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California Agriculture

NEWS
October 23, 2000 | RICHARD SIMON, TIMES STAFF WRITER
In the final days of its legislative session, Congress is dealing with issues of great national importance: foreign policy, education, social services--and avocados. Legislation designed to aid California's avocado industry was slipped into an agriculture spending bill, but it threatens to set off an international trade dispute.
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NEWS
September 24, 2000 | MIGUEL BUSTILLO, TIMES STAFF WRITER
Despite opposition from farmers, Gov. Gray Davis has agreed to sign legislation that will encourage use of less harmful pesticides at schools and will require that parents be notified of pesticide use around their children's classrooms. The bill, by Assemblyman Kevin Shelley (D-San Francisco), is weaker than a similar Shelley measure that Davis vetoed last year and is not as strong as some environmentalists wanted. It does not actually require use of less toxic pesticides at schools.
NEWS
August 23, 2000 | From Associated Press
California's olive growers are battling a tiny Mediterranean pest that farmers say could devastate their industry in just a few years if it continues to spread at its current rapid pace. Found just two years ago on ornamental trees in backyards and highway medians throughout Southern California, the pinhead-sized olive fruit fly has since migrated into the San Joaquin Valley, the heart of the state's $100-million commercial olive industry.
BUSINESS
August 20, 2000 | MELINDA FULMER, TIMES STAFF WRITER
The steel milking carousel in Ken DeGroot's dairy barn is bigger than a carnival ride, allowing him to milk 54 rotating Jerseys in a matter of minutes. His neighbor, Rob Hilarides, has ordered one just like it, only bigger, accommodating 80 cows at a time. By "super-sizing" their dairies and introducing such high-tech innovations as this monster milker, California dairy farmers have managed to thrive, even as federal price supports have eroded and milk prices have dropped.
CALIFORNIA | LOCAL
July 6, 2000 | FRED ALVAREZ
Group cites risk of disease and pests in its effort to have Department of Agriculture reverse new policy. Citrus growers announced Wednesday that they intend to file a lawsuit aimed at overturning a federal decision to allow Argentine citrus to be imported into the United States. The Santa Paula-based U.S. Citrus Science Council, which has spearheaded the fight against the importation of Argentine citrus, notified U.S.
NEWS
June 9, 2000 | JOHN JOHNSON, TIMES STAFF WRITER
When Joe Kretsch looked into the jar of ugly-looking bugs, he knew the war against the latest voracious pest to threaten California agriculture had finally reached his doorstep. Inside the jar were half a dozen glassy-winged sharpshooter nymphs from a friend's backyard vine--confirmation that infestation has spread to the heart of the Central Valley, state agriculture officials said this week.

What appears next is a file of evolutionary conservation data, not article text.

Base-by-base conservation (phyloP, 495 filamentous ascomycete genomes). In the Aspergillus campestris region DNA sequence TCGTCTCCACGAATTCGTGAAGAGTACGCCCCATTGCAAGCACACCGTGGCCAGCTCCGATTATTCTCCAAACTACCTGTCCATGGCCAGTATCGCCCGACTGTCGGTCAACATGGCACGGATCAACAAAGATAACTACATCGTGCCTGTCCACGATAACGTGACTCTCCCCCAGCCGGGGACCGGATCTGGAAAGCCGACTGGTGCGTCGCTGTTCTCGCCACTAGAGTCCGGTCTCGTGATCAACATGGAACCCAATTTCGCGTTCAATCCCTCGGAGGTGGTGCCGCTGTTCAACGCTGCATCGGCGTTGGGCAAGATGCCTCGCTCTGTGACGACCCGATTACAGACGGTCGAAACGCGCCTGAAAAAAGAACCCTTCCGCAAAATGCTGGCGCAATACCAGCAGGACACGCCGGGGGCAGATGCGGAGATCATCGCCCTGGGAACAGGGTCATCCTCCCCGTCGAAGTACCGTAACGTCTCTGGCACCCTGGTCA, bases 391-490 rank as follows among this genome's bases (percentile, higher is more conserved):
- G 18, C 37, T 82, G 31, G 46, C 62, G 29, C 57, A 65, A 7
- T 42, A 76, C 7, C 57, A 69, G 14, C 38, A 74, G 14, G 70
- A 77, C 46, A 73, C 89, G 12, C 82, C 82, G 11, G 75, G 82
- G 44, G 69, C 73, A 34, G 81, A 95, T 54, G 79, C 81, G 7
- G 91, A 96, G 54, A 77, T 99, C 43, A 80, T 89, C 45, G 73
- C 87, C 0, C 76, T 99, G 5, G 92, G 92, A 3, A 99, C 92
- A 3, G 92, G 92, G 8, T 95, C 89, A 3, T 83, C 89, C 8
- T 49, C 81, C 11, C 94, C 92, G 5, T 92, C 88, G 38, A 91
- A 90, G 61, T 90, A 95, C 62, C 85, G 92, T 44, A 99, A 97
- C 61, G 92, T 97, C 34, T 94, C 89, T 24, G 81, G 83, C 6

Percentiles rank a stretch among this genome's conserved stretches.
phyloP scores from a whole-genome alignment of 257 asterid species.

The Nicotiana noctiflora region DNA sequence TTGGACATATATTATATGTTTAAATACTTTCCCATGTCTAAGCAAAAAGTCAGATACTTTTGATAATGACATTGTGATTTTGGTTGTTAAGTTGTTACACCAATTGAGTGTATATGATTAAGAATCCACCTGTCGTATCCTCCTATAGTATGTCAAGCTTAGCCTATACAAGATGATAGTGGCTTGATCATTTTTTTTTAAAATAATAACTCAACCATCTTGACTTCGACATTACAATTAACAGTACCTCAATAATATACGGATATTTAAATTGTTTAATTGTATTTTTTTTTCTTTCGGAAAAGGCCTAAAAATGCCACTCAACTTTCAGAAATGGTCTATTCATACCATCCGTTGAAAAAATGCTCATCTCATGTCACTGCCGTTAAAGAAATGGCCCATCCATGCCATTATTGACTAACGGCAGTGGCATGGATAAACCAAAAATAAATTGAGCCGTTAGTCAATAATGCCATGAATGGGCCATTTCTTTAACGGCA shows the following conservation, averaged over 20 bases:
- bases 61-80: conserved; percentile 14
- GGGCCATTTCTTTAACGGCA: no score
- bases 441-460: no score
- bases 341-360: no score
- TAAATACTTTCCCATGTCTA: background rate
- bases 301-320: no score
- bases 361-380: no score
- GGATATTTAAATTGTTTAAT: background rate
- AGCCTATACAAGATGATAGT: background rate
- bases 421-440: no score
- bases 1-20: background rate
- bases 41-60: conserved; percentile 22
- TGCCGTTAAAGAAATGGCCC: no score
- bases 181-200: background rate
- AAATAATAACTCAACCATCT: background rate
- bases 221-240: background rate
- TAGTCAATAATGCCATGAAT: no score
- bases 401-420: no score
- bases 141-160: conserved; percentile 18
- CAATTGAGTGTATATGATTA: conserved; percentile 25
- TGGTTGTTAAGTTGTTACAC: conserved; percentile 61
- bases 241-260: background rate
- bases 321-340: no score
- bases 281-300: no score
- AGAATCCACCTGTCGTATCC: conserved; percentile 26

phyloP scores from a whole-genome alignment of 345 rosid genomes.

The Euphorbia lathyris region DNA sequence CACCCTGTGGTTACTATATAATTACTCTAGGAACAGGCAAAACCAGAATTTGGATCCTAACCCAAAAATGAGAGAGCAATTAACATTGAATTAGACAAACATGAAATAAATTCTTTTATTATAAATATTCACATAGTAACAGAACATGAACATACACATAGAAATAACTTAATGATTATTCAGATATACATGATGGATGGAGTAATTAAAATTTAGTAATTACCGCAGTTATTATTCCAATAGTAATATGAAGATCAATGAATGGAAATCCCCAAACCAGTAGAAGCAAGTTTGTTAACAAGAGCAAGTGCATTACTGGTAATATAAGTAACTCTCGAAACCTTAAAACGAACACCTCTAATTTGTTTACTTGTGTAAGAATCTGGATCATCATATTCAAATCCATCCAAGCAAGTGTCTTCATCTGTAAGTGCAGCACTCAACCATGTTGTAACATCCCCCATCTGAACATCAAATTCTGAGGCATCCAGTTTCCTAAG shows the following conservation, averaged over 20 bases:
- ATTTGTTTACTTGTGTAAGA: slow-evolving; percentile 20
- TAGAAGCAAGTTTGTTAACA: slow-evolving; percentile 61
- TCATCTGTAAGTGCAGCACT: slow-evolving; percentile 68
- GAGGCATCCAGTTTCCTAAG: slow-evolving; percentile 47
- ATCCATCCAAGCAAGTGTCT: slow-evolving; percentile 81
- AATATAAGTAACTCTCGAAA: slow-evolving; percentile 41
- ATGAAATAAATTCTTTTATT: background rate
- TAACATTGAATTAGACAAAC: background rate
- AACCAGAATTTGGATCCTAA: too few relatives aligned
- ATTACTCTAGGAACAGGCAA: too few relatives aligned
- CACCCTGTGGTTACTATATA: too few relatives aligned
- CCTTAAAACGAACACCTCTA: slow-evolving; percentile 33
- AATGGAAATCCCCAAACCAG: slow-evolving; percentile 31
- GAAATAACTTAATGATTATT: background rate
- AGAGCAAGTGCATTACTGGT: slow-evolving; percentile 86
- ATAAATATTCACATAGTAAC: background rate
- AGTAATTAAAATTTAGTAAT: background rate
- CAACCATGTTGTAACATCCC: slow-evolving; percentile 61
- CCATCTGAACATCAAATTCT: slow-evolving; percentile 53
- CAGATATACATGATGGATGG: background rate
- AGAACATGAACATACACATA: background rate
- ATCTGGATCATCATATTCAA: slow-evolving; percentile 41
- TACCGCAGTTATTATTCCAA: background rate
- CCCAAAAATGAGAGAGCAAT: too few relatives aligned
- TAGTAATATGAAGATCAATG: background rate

BUSINESS
June 9, 2000 | Reuters
The United States has approved imports of Argentine citrus after two years of bilateral negotiations and strong opposition from farmers in California. As of 2002 the fruit will be able to make its way into the producing states of California, Florida, Texas, Louisiana, Arizona and Hawaii and the surrounding states, Argentine agriculture attache Jose Molina said. Argentine citrus exports including the world's biggest lemon crop and some grapefruit were banned from the U.S.
BUSINESS
May 28, 2000 | MELINDA FULMER, TIMES STAFF WRITER
CalPERS, the country's largest public pension fund, will soon begin investing a portion of its $175-billion fund in California agriculture, a surprising vote of confidence in a sector that has not been generating strong investment returns. It is also a worrisome development to local farm groups who fear that big institutional investment will hasten consolidation in the industry and encourage more housing development on farmland.
NEWS
May 21, 2000 | JOHN M. GLIONNA, TIMES STAFF WRITER
Dee Slayman knows the sad history of the pomegranate--the maligned, messy and misunderstood fruit that for 5,000 years has fought a losing battle of bad publicity. In Greek mythology, Persephone was condemned to spend months in Hades every year for eating a handful of pomegranate seeds. And many biblical scholars believe that when Eve reached out to the tree of good and evil she snatched, not an apple, but . . . you guessed it.
BUSINESS
May 7, 2000 | MELINDA FULMER, TIMES STAFF WRITER
The kid in the huge booth at the Torrance Farmers Market, with his spiky bleached hair, baggy shorts and an Abercrombie & Fitch T-shirt, hardly looks the part of a new wave of agricultural entrepreneurs. But Shaun Rosendahl, whose sunburned face belies his 21 years, will sell more than $10,000 worth of apples, strawberries, cherries and other fruit on this day in Torrance, at just one of the 44 booths at farmers markets he manages this time of year from his Hermosa Beach apartment.
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